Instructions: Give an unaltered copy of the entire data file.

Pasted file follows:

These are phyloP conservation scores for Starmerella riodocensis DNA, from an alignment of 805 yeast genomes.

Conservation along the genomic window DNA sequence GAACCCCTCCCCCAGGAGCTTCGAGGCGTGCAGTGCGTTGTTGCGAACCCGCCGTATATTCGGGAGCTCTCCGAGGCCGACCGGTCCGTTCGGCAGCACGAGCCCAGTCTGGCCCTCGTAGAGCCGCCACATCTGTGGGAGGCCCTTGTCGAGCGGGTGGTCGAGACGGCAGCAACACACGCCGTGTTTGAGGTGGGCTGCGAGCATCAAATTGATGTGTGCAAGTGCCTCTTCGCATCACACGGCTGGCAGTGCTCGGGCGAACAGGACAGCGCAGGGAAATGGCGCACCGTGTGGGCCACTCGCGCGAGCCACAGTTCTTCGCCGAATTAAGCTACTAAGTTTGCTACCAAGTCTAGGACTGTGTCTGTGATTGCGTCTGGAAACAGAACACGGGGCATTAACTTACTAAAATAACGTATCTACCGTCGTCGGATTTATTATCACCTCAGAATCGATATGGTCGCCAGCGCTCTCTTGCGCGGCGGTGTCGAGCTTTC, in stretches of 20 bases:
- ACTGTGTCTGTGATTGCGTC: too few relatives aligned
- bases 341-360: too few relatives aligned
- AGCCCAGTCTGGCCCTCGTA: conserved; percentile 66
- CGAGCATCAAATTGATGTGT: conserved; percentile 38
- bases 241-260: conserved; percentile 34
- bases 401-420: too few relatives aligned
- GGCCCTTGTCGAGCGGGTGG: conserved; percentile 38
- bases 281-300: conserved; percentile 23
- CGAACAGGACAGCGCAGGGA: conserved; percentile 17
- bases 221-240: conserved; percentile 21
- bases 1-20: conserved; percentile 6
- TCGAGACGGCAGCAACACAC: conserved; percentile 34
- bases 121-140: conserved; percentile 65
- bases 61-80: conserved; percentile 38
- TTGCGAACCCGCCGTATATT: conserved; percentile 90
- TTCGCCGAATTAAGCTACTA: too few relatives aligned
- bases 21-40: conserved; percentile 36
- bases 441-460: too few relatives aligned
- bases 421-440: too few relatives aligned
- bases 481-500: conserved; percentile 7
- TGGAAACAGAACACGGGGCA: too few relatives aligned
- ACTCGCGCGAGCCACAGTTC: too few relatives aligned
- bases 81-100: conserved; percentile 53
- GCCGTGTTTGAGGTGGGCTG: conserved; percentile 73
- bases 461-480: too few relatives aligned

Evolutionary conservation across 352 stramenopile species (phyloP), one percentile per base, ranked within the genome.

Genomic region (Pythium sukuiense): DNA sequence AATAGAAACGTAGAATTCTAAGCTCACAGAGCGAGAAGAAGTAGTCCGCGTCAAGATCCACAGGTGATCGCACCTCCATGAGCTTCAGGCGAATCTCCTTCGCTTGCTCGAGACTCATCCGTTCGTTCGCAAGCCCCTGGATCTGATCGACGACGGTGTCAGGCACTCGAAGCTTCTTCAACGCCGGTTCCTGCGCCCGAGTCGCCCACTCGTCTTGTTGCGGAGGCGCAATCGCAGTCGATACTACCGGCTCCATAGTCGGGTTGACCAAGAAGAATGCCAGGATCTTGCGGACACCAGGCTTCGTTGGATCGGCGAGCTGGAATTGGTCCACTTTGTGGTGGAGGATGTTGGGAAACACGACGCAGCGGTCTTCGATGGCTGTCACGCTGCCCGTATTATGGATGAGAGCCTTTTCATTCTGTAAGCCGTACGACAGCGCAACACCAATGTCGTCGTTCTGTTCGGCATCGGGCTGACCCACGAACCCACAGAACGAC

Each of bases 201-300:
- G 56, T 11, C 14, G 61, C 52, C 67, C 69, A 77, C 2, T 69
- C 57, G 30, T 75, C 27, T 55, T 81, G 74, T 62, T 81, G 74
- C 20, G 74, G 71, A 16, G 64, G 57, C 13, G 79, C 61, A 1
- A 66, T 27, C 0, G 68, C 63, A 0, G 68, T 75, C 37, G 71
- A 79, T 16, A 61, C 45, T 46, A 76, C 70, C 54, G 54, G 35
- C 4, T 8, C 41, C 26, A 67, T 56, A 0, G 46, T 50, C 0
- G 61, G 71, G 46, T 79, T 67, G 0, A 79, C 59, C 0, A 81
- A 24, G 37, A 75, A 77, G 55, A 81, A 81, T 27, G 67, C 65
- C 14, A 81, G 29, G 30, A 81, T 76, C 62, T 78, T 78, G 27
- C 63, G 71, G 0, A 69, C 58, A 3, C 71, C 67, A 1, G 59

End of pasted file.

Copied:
These are phyloP conservation scores for Starmerella riodocensis DNA, from an alignment of 805 yeast genomes.

Conservation along the genomic window DNA sequence GAACCCCTCCCCCAGGAGCTTCGAGGCGTGCAGTGCGTTGTTGCGAACCCGCCGTATATTCGGGAGCTCTCCGAGGCCGACCGGTCCGTTCGGCAGCACGAGCCCAGTCTGGCCCTCGTAGAGCCGCCACATCTGTGGGAGGCCCTTGTCGAGCGGGTGGTCGAGACGGCAGCAACACACGCCGTGTTTGAGGTGGGCTGCGAGCATCAAATTGATGTGTGCAAGTGCCTCTTCGCATCACACGGCTGGCAGTGCTCGGGCGAACAGGACAGCGCAGGGAAATGGCGCACCGTGTGGGCCACTCGCGCGAGCCACAGTTCTTCGCCGAATTAAGCTACTAAGTTTGCTACCAAGTCTAGGACTGTGTCTGTGATTGCGTCTGGAAACAGAACACGGGGCATTAACTTACTAAAATAACGTATCTACCGTCGTCGGATTTATTATCACCTCAGAATCGATATGGTCGCCAGCGCTCTCTTGCGCGGCGGTGTCGAGCTTTC, in stretches of 20 bases:
- ACTGTGTCTGTGATTGCGTC: too few relatives aligned
- bases 341-360: too few relatives aligned
- AGCCCAGTCTGGCCCTCGTA: conserved; percentile 66
- CGAGCATCAAATTGATGTGT: conserved; percentile 38
- bases 241-260: conserved; percentile 34
- bases 401-420: too few relatives aligned
- GGCCCTTGTCGAGCGGGTGG: conserved; percentile 38
- bases 281-300: conserved; percentile 23
- CGAACAGGACAGCGCAGGGA: conserved; percentile 17
- bases 221-240: conserved; percentile 21
- bases 1-20: conserved; percentile 6
- TCGAGACGGCAGCAACACAC: conserved; percentile 34
- bases 121-140: conserved; percentile 65
- bases 61-80: conserved; percentile 38
- TTGCGAACCCGCCGTATATT: conserved; percentile 90
- TTCGCCGAATTAAGCTACTA: too few relatives aligned
- bases 21-40: conserved; percentile 36
- bases 441-460: too few relatives aligned
- bases 421-440: too few relatives aligned
- bases 481-500: conserved; percentile 7
- TGGAAACAGAACACGGGGCA: too few relatives aligned
- ACTCGCGCGAGCCACAGTTC: too few relatives aligned
- bases 81-100: conserved; percentile 53
- GCCGTGTTTGAGGTGGGCTG: conserved; percentile 73
- bases 461-480: too few relatives aligned

Evolutionary conservation across 352 stramenopile species (phyloP), one percentile per base, ranked within the genome.

Genomic region (Pythium sukuiense): DNA sequence AATAGAAACGTAGAATTCTAAGCTCACAGAGCGAGAAGAAGTAGTCCGCGTCAAGATCCACAGGTGATCGCACCTCCATGAGCTTCAGGCGAATCTCCTTCGCTTGCTCGAGACTCATCCGTTCGTTCGCAAGCCCCTGGATCTGATCGACGACGGTGTCAGGCACTCGAAGCTTCTTCAACGCCGGTTCCTGCGCCCGAGTCGCCCACTCGTCTTGTTGCGGAGGCGCAATCGCAGTCGATACTACCGGCTCCATAGTCGGGTTGACCAAGAAGAATGCCAGGATCTTGCGGACACCAGGCTTCGTTGGATCGGCGAGCTGGAATTGGTCCACTTTGTGGTGGAGGATGTTGGGAAACACGACGCAGCGGTCTTCGATGGCTGTCACGCTGCCCGTATTATGGATGAGAGCCTTTTCATTCTGTAAGCCGTACGACAGCGCAACACCAATGTCGTCGTTCTGTTCGGCATCGGGCTGACCCACGAACCCACAGAACGAC

Each of bases 201-300:
- G 56, T 11, C 14, G 61, C 52, C 67, C 69, A 77, C 2, T 69
- C 57, G 30, T 75, C 27, T 55, T 81, G 74, T 62, T 81, G 74
- C 20, G 74, G 71, A 16, G 64, G 57, C 13, G 79, C 61, A 1
- A 66, T 27, C 0, G 68, C 63, A 0, G 68, T 75, C 37, G 71
- A 79, T 16, A 61, C 45, T 46, A 76, C 70, C 54, G 54, G 35
- C 4, T 8, C 41, C 26, A 67, T 56, A 0, G 46, T 50, C 0
- G 61, G 71, G 46, T 79, T 67, G 0, A 79, C 59, C 0, A 81
- A 24, G 37, A 75, A 77, G 55, A 81, A 81, T 27, G 67, C 65
- C 14, A 81, G 29, G 30, A 81, T 76, C 62, T 78, T 78, G 27
- C 63, G 71, G 0, A 69, C 58, A 3, C 71, C 67, A 1, G 59